Thursday, 17 May 2007

World Cup of Flops

Last week I suggested that the administrators and the umpires didn't deserve the World Cup of flops title, even if they will be remembered that way. If it were fair to lump them together as one team, which it isn't, I'd probably give them third place. The poor scheduling intended to suit tv companies, together with the high ticket prices and associated loss of atmosphere, really could have been avoided. But some others flopped pretty well too...

The Flop Champions would have to be Pakistan. A disappointing performance on the field and two players missing after the drug test debacle were completely overshadowed by the death of their coach, which now apparently may not have been murder. Either way, there are a lot of problems in Pakistani cricket, and the repeated stupid comments from Pakistani spokesmen back up my suspicions that the problems are at a much deeper level than the national team. Having an administration run by the military government may or may not be relevant.

Second are India. While they were probably not helped by being drawn in the most
competitive of the groups, their failure to progress to the Super Eights was well below their standards and, together with Pakistan's early exit, a large part of the problem with the Super Eights stage. This can only be blamed on India and Pakistan - there is no way the tournament should have been arranged to ensure it took more than one bad performance to knock a favourite out in the first round, no matter how good that would be for television. A tournament is all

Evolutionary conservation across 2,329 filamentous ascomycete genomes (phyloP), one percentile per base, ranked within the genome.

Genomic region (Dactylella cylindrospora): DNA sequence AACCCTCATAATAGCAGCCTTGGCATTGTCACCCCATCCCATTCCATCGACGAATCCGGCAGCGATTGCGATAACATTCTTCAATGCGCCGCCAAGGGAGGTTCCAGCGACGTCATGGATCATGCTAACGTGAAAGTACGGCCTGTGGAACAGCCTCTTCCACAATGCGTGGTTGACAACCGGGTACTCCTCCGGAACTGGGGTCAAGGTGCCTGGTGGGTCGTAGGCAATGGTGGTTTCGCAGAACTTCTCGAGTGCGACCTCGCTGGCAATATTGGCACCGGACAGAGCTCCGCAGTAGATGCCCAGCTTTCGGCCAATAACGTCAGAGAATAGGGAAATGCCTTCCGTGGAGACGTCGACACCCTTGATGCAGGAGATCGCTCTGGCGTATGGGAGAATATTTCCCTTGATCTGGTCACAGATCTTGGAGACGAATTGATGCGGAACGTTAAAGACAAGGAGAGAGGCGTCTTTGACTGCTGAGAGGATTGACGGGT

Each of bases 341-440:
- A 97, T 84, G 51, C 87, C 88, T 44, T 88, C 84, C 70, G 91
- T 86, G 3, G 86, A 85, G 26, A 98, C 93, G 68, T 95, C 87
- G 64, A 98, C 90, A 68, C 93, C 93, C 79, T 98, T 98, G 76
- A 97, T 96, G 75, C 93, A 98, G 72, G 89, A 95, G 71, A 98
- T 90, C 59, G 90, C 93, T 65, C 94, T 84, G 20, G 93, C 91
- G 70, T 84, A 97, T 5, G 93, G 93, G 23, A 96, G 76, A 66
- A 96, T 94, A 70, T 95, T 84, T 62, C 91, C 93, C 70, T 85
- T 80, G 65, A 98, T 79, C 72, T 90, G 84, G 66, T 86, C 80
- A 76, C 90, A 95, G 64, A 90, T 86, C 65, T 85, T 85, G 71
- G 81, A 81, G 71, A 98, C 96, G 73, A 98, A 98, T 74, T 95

about having to perform at the right time, and each team getting their chance.

If it really isn't fair to drop out so easily, then why not make the World Cup a huge round-robin. That might take a long time, so instead of holding it in one place at one time, let it run throughout the year, and add up the points at the end. Is it starting to sound like the ICC ODI Championship yet? The World Cup is meant to be a tournament, not simply a world ranking, and allowing teams like Bangladesh and even Ireland a chance to make it further than they
might just emphasises this.

West Indies come in fourth. On home soil, and after their recent results in the Champions Trophy, their performance was definitely not the way to farewell Brian Lara. Actually, considering that as hosts they had a hand in the organisation, I'm tempted to give
them equal third place. England weren't far behind, with very disappointing batting and all-rounders falling off pedalos in the middle of the night.

South Africa and New Zealand are next on the list. Both teams showed promise, but just didn't perform as they could or should have. That concludes the list of real flops. Scotland, the Netherlands and Kenya can't have expected much more or less than what they achieved, although the Scots would be disappointed and the Dutch quite pleased with the result of their match. Zimbabwe also could not realistically expect more, but
in any case I have disqualified them on the grounds that their cricket is in even more of a mess than Pakistan's, just like the country as a whole.

That leaves five nations with good reason to be pleased with their World Cup performance. Bangladesh once again showed they are capable of defeating giants on occasion, and Ireland performed remarkably well, particularly in the bowling department. Although results for these two since the World Cup have been quite different, their future is looking positive. Bermuda were ecstatic at simply reaching the World Cup, and rightly so. Sri Lanka outplayed the non-finalists by far and of course Australia can't be upset
with going through the tournament undefeated.

Hopefully a few of the flops will turn around their performances, and the rest of the year's cricket will not be such a disappointment. The Test at Lords, starting tomorrow, shows a bit of promise, with both England and the West Indies having a chance to show a new face.

No comments: